Lynn has said that conversations over the years with funders have petered out, as requests moved up the chain and there turned out “not be an appetite” at the very top of grantmaking institutions.

Will funders start moving bigger money now for antitrust work? Lynn—who is camped out at a WeWork in Washington with a staff of eight—is hopeful, citing the huge new demand for Open Markets’ research and analysis. After years of laboring in obscurity, the small cadre of policy wonks and activists worried about monopoly are finally getting traction. Lynn is looking to expand the staff of Open Markets to seize the moment and build it into a freestanding organization with more capacity to take on the most powerful companies in the world.  

But it’s not clear how quickly he’ll be able to do that, or whether similar work elsewhere will be boosted by new infusions of funding. “There hasn’t been a flood of support in the six weeks since going independent,” he says. “It takes a while for people to process information in the foundation world. These are big ships; they don’t move nimbly.”

Lynn is right that philanthropy can be slow to jump on new opportunities. And given all the fires funders are fighting in the Trump era, there’s not a lot of spare bandwidth right now to do battle on new frontiers.

The other problem is that progressive-minded funders tend to ignore the critical high ground of economic regulation. Even as conservative funders have invested for decades in shaping the rules that govern commerce, as well as monetary and fiscal policy, liberal and centrist funders have focused more narrowly on issues and causes. These grantmakers have never backed the kind of high-powered policy expertise on regulation that has long existed at places like AEI, Cato and Heritage.

Yet in this new moment, efforts to challenge the growing concentration of economic power has the potential to rally more funders as awareness grows that addressing this problem is a key to tackling a range of other challenges. Whether you care about the environment, labor rights, community development or other issues, it’s going to be harder to achieve your goals in an America dominated by monopoly firms.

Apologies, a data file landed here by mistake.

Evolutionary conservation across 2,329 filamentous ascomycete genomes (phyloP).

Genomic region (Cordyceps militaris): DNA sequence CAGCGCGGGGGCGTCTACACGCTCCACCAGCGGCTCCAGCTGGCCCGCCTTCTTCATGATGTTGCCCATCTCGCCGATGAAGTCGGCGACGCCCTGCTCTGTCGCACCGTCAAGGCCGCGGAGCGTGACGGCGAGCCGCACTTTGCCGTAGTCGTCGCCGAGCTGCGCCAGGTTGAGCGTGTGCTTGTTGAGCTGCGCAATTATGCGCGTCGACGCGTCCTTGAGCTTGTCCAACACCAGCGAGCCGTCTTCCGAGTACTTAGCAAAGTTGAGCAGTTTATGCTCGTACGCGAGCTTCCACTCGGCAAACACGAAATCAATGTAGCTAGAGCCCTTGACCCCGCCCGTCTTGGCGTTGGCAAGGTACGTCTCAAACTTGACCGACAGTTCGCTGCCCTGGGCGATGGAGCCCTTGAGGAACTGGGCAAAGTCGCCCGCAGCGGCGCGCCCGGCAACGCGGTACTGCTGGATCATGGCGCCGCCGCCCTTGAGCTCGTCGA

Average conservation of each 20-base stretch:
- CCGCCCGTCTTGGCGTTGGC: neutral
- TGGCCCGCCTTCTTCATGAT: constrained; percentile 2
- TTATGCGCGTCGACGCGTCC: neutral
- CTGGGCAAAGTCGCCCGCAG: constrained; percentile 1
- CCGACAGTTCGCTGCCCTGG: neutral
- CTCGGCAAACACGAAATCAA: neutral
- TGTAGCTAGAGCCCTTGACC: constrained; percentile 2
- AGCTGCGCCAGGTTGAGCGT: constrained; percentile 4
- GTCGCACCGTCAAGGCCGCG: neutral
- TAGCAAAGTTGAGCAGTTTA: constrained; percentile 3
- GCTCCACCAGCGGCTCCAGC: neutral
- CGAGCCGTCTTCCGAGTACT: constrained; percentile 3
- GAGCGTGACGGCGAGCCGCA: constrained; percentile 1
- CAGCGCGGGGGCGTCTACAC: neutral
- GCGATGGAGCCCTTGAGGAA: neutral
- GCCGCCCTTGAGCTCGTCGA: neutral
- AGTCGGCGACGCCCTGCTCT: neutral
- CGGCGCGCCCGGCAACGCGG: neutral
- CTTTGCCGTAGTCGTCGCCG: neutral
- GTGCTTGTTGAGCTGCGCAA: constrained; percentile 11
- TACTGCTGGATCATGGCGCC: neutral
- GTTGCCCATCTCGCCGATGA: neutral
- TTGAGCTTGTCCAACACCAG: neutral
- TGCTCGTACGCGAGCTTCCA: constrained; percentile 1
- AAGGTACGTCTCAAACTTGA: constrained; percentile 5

As it turns out, the leaders in U.S. society that are most aware of the dangers of concentrated economic power are those who lead—or invest in—smaller companies that are finding it hard to get a footing in an anti-competitive landscape where “there’s no blue sky left,” as Lynn puts it.

Two decades ago, smaller tech companies joined together to push the U.S. Justice Department to prosecute Microsoft for antitrust practices. But while today’s embattled minnows could be a great source of funding for policy work that goes after the whales, Open Markets does not take money from business donors. And in fact, one of the problems that Lynn sees is that so many think tanks and universities are now getting grant money from private companies. This money talks, in ways both subtle and not-so-subtle. “Google was not a huge part of funding for New America, but it really affected how the institution operated,” Lynn says.

In July, the Wall Street Journal published an investigation into Google’s philanthropy that said, “Google operates a little-known program to harness the brain power of university researchers to help sway opinion and public policy, cultivating financial relationships with professors at campuses from Harvard University to the University of California, Berkeley.” The article said that the company had financed hundreds of research papers “that defend against challenges to its regulatory dominance.”

In other words, when it comes to philanthropy and the power of big tech, the challenge going forward is two-fold: First, finding new resources for anti-monopoly work; and second, preventing corporate funders from co-opting or silencing their critics in civil society.